With a certification, a union gains the right to compel the employer to engage in collective bargaining with the union on behalf of the employees it represents. The goal of collective bargaining is a collective agreement, which is a binding contract between the union and employer concerning the terms and conditions of employment for employees in the bargaining unit.
Collective bargaining refers to the process of negotiating a collective agreement. Mandatory procedures and provisions for collective bargaining are set out in the Labour Relations Code. The actual dynamics, strategies and challenges in a collective bargaining process will, of course, depend largely on the specific circumstances of the parties and the workplace. Some further information can be find in the Code Guide published by the Labour Relations Board.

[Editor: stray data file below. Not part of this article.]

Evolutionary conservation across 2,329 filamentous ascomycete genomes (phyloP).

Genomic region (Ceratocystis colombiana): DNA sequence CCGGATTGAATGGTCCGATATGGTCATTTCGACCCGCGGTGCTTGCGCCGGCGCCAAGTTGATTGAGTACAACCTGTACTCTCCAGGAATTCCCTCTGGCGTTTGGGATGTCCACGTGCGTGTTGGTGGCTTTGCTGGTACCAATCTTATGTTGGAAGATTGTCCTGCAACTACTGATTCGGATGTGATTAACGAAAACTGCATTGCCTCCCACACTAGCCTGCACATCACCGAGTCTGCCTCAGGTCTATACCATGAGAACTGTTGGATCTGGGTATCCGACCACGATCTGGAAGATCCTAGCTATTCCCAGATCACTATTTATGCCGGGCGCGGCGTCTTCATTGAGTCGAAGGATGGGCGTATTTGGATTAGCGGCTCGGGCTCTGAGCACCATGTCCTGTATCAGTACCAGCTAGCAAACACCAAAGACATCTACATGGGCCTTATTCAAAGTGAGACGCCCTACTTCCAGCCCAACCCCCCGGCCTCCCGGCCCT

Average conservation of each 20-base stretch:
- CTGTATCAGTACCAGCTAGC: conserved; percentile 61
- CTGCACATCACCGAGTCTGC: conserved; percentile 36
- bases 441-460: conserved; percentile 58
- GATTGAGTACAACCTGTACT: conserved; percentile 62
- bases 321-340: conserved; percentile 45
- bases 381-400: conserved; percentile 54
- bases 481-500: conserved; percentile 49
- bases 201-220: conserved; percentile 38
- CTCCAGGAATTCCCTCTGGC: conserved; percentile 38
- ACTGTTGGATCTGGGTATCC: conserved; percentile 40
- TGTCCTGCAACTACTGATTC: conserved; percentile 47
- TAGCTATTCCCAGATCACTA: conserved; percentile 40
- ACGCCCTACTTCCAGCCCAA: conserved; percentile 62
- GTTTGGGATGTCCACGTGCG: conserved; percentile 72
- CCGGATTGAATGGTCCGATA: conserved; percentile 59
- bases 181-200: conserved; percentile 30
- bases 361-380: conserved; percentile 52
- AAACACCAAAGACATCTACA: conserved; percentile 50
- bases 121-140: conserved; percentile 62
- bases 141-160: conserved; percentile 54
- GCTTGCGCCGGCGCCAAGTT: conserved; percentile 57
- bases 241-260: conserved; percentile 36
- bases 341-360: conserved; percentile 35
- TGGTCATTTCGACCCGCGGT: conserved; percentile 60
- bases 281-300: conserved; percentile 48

For the uninitiated, the collective bargaining process can be a daunting task. If you are facing the prospect of negotiating a collective agreement for your workforce, you may wish to seek expert labour-relations advice and assistance.
Information provided by Ryan Anderson, an employment lawyer with Mathews Dinsdale & Clark LLP. The information provided in this article is necessarily of a general nature and must not be regarded as legal advice. For more information about Mathews Dinsdale & Clark LLP, please visit mathewsdinsdale.com.